Search America's historic newspaper pages from 1789-1949 or use the U.S. Newspaper Directory to find information about American newspapers published between 1690-present. Chronicling America is sponsored jointly by the
National Endowment for the Humanities and the Library of Congress. external link Learn more
Image provided by: University of Illinois at Urbana-Champaign Library, Urbana, IL
Newspaper Page Text
py Hour would be.
When, he came I hadn't made lip
. my mind. '1 didn't know whether I
wanted the engagement to be long or
short, or, to.fact, what to do with it
at all. I really -svasn't ready to face
Cuthbert again so soon. I stalled.
The maid came up' with the in
formation that Guthbertwas fever
ishly waiting- for.. m& "downstairs to
see if I'was'lhu ' Maggie is" one girl
in a million. She hadn't Tet on I waSj.
in thefcouse. "Sh-h-h!" I whispered'
"Tell him I'm not at home. Tell him
I'm taking a bath. Tell him anyv'
thing." I peeped and saw Cuthbert
walking away scratching his ear. I
guess it was some jolt.
It's funny. I had a great curiosity
to get engaged. But my curiosity to
get married isn't there.
THE CONFESSIONS OF A WIFE
DldOS HIGH HOPES
After the -STelwins Went away Dick
told me he i'eyetf, expected that they
would call upbri'-ns. He . said that Mr.
Selwm told .him that helt himself
getting old iid wias looking for new
blood to! inject enhusiEfSin in the
business.1 ' '
"He:"iriore than intimated that I
might gain the position of manager,"
said Dick exultantly.
"He spoke of you, Margie, and said
he himself attributed his "entire suc
cess in life to hj5'vvfe -e.said, 'Once
when everything looked -v.6ry dark for
me, when I had first organized the
book company and a rival concern
had hatched up a charge of con
spiracy and graft against me, and,
although the charge was ridiculous,
it worried me a lot, Mrs. Selwin never
lost faith! in me. She always contriv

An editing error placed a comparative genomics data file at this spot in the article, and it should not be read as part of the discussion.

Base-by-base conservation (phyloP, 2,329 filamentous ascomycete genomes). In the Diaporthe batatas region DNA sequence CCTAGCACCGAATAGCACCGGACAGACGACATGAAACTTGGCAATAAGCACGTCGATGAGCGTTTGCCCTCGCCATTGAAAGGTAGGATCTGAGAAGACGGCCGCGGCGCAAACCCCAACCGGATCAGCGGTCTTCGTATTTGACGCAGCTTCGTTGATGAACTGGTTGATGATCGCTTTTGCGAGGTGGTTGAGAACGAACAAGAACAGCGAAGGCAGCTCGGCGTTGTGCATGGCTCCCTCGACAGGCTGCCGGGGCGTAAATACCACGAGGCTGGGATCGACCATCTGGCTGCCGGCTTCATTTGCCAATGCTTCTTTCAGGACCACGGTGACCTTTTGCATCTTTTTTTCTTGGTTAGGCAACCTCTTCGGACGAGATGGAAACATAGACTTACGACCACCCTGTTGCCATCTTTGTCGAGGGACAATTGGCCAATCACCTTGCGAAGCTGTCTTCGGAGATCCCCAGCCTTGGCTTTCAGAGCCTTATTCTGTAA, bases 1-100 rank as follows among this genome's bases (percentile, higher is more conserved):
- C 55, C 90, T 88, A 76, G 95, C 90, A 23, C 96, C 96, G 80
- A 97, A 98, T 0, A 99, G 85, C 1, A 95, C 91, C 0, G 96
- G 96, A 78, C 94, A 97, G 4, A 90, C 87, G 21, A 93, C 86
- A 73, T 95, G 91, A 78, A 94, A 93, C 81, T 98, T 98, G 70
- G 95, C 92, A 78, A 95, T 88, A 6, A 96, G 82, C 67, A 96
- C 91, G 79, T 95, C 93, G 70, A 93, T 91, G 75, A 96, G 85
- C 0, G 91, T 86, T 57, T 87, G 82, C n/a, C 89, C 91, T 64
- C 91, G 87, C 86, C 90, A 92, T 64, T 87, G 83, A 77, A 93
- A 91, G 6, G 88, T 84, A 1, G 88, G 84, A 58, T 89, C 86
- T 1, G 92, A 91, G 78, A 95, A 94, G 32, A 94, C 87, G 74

ed to make me forget all about dis
arrangements and annoyances after
I left my office.' "
I thought of the little story that
Mrs. Selwin had told me, but said
If we can manage to live on, our
salary we canpay-for the restof o.ur
stock in about three years. My! Mar
gie, we'll be rich before we know it!"
"I don't think we ought to count
on 15 per cent every year, DicK, but
there.is.no reason why we shouJcLnot
live on your salary and save a, little
money, too. I do not believe anyone
should, live up to his. entire income?'
' Selwin said that .the principal rea
son, the. firm had determined to push
me ahead was the" fact that I had
accumulated $5,000 to invest. I did
'not tell them, Margie," said Dick,
with a quick look at me to see how
I would take it, "that I 'accumulated'
the five thousand when I 'accumulat
ed' my wife."
"It.. wasn't necessary, Dick, dear;
I am so glad I had it"
"You've still got it, sweetheart, for
you know I had all the stock made
Out to you" answered Dick quickly,
as. though he was afraid 'I would
think he wanted my money.
"I don't care who has it, Dicky, as
long as it is in the family," I said,
reaching up to kiss him and we
both laughed. .
After this Dick was so excited that
he could not gay any mpre attention
to the rooms and he only half heard
when I told him how I had put a cur
tain across the big closet, giving hirn
a part of it, and told him that one of
his big drawers and one of the little
ones in the bureau, were to be his.
I could see that he had already be
gun campaigns in a number Of cities
to-introduce his school books. ' It was
most interesting to me to see how
completely he had dismissed every
thing and every one from his mind
and filled it with hopes and plans-of
future business success.
I sa)v how foplish had been my
idea that he could think of me all
the lime, and I- understood for the
first time why he, seemed .to. be think.-